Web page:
medieval-religion: Scholarly discussions of medieval religion and culture

CARLOS wrote:
> For a paper I am working on, I am gathering texts on the festivities
> of Baptism and Epiphany, trying to distinguish between Western and
> Eastern churches.
> Forgive my ignorance: the 2nd-century Christian author Tertullian, can
> be considered a member of the Western Church? I rely on the Catholic
> Encyclopaedia (s. v. "Eastern Churches"): "The root of this division
> is, roughly and broadly speaking, the division of the Roman Empire
> made first by Diocletian (284-305)", i.e., after Tertullian's life.
> "Another distinction, that can be applied only in the most general and
> broadest sense, is that of language", and Tertullian wrote both Latin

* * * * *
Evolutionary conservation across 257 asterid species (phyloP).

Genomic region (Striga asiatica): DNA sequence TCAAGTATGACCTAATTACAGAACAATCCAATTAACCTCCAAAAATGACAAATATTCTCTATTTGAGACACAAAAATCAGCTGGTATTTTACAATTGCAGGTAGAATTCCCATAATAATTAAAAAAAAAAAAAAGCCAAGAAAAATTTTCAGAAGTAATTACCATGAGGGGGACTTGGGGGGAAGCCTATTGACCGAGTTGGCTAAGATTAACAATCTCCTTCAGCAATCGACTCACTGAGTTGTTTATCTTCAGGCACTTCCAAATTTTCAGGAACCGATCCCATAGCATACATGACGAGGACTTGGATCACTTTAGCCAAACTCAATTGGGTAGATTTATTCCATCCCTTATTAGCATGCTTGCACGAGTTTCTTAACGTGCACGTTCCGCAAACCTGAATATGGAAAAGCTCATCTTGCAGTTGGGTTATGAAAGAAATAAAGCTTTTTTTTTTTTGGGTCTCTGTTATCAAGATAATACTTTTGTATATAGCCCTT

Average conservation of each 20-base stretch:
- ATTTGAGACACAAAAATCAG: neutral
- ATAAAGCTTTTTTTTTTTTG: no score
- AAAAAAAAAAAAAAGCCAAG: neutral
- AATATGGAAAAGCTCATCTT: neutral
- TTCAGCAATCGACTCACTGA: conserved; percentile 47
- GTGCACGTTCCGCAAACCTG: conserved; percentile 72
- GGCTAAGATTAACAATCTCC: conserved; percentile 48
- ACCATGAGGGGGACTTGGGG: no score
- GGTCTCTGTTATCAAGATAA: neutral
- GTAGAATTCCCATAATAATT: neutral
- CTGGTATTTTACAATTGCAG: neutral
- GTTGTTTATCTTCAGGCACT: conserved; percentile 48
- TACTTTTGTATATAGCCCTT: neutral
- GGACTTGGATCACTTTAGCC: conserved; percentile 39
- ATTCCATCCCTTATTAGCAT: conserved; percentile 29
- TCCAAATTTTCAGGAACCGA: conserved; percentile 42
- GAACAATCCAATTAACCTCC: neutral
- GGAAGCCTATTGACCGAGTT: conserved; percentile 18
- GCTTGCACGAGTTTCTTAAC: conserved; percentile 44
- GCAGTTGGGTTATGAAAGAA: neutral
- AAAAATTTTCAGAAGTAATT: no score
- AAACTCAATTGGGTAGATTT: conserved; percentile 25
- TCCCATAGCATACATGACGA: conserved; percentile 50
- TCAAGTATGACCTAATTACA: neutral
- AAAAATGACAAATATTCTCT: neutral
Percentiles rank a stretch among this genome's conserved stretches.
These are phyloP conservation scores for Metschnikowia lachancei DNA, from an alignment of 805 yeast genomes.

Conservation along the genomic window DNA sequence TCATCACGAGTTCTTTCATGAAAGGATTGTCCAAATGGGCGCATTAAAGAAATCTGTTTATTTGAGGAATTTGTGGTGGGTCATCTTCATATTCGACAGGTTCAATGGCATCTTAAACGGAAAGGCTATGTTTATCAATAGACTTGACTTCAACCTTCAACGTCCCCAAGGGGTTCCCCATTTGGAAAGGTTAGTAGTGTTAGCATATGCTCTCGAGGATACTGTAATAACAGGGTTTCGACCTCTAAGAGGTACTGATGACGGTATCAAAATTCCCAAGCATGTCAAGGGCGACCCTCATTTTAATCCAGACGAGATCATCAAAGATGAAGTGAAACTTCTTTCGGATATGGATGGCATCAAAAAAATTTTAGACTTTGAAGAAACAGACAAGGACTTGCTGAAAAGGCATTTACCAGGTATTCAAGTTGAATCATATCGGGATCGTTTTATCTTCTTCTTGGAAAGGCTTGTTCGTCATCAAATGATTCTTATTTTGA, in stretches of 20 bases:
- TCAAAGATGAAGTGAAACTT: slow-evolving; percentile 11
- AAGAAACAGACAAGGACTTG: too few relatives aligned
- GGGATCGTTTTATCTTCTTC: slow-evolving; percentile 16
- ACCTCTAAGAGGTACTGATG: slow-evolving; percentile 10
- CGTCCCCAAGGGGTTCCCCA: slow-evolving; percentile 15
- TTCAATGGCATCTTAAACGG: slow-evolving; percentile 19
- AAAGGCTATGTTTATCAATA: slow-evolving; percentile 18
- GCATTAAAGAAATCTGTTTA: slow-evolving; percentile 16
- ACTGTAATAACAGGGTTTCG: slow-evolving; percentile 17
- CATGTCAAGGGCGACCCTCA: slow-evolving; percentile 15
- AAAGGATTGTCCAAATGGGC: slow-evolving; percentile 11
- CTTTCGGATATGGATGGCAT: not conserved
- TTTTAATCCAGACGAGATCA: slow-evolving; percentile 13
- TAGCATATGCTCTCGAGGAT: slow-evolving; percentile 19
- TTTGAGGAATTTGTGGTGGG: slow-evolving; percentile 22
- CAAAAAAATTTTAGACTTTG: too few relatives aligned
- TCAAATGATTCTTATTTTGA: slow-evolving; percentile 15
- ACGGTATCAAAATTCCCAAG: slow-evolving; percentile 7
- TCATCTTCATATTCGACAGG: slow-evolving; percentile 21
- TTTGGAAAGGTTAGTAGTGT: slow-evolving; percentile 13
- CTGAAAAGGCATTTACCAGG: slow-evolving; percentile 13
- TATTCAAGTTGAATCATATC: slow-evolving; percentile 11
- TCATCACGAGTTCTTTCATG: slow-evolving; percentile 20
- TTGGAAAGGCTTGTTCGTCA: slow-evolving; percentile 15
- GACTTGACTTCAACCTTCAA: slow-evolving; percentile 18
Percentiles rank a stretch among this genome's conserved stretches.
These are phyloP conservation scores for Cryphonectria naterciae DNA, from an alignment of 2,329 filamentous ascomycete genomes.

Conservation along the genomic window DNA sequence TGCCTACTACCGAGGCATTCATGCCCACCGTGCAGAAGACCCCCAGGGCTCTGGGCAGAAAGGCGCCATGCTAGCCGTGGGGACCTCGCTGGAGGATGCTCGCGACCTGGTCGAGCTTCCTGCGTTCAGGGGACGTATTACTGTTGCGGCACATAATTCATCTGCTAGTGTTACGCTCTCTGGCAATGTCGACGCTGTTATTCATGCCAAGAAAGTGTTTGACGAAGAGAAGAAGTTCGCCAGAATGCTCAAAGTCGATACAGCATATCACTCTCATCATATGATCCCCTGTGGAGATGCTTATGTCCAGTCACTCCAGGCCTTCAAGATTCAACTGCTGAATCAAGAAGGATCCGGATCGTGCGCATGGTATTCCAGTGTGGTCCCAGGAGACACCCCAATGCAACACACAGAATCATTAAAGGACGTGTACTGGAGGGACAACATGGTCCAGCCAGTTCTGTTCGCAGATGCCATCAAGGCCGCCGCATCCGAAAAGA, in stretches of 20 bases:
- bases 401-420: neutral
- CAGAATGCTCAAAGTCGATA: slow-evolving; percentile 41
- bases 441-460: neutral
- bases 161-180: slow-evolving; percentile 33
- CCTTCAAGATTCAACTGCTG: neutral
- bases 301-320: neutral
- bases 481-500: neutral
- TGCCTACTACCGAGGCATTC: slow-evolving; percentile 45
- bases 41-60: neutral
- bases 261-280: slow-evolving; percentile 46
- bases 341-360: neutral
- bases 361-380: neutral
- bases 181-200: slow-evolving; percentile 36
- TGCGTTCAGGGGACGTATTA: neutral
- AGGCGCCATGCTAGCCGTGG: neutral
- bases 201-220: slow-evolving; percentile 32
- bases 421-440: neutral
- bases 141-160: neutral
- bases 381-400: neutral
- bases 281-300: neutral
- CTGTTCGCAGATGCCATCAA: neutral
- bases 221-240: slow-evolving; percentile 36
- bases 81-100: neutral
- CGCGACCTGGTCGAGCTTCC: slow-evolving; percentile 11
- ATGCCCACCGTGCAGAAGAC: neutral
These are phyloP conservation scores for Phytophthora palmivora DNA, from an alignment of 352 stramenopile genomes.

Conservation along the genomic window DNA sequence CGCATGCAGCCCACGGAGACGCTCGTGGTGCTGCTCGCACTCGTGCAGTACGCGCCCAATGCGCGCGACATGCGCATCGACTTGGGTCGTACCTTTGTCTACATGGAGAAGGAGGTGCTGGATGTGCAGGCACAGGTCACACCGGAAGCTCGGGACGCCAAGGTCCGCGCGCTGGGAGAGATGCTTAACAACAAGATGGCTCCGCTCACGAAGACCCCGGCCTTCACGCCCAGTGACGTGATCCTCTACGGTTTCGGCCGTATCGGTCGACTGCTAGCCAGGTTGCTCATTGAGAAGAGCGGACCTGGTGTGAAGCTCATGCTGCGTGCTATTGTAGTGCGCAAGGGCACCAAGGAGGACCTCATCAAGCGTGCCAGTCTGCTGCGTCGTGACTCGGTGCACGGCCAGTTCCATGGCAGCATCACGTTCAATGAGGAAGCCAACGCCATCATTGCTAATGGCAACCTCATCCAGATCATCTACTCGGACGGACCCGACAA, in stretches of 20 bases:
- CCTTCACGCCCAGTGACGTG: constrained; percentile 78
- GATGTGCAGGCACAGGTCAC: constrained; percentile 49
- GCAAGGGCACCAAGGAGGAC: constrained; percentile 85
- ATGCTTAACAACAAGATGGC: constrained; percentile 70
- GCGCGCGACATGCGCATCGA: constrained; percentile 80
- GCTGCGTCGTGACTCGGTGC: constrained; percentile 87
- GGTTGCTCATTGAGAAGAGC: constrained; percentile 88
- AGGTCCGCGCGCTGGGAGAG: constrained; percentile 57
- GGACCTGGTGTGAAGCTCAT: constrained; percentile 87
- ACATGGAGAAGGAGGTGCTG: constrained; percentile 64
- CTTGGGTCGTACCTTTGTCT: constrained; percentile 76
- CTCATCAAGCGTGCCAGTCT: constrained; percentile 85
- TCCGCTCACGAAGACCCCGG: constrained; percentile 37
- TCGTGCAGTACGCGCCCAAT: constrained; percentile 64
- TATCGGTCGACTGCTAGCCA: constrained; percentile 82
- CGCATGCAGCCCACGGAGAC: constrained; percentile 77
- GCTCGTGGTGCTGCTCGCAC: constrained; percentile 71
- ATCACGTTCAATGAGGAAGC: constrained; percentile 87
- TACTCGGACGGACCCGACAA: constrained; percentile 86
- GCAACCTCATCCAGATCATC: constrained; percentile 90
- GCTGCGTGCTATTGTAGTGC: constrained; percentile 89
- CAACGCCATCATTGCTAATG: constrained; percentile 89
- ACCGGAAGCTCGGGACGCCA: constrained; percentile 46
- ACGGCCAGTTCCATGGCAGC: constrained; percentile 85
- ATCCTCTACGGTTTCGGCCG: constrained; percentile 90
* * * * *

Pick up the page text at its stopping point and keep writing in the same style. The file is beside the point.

> and Greek treatises.

Distinguishing between the Western and Eastern churches at that date makes 
no sense.  Yes, the major difference is that the people spoke Latin versus 
Greek, but all educated Romans would have known Greek.  The division really 
dates back long before Diocletian: what became the Eastern Empire (the 
Hellenistic world) had been Greek-speaking since the time of Alexander. 
Greek (rather than Latin) was the "lingua franca" of the Eastern Empire. 
Which is why the New Testament scriptures (to say nothing of the Septuagint) 
are in Greek.  Hence the criticisms of "The Passion of the Christ": the 
"Romans" in 1st century Palestine would have spoken Greek; Jesus and Pilate 
would have spoken to each other in Greek; a tradesman such as a carpenter 
would have needed some knowledge of Greek.

John Briggs 

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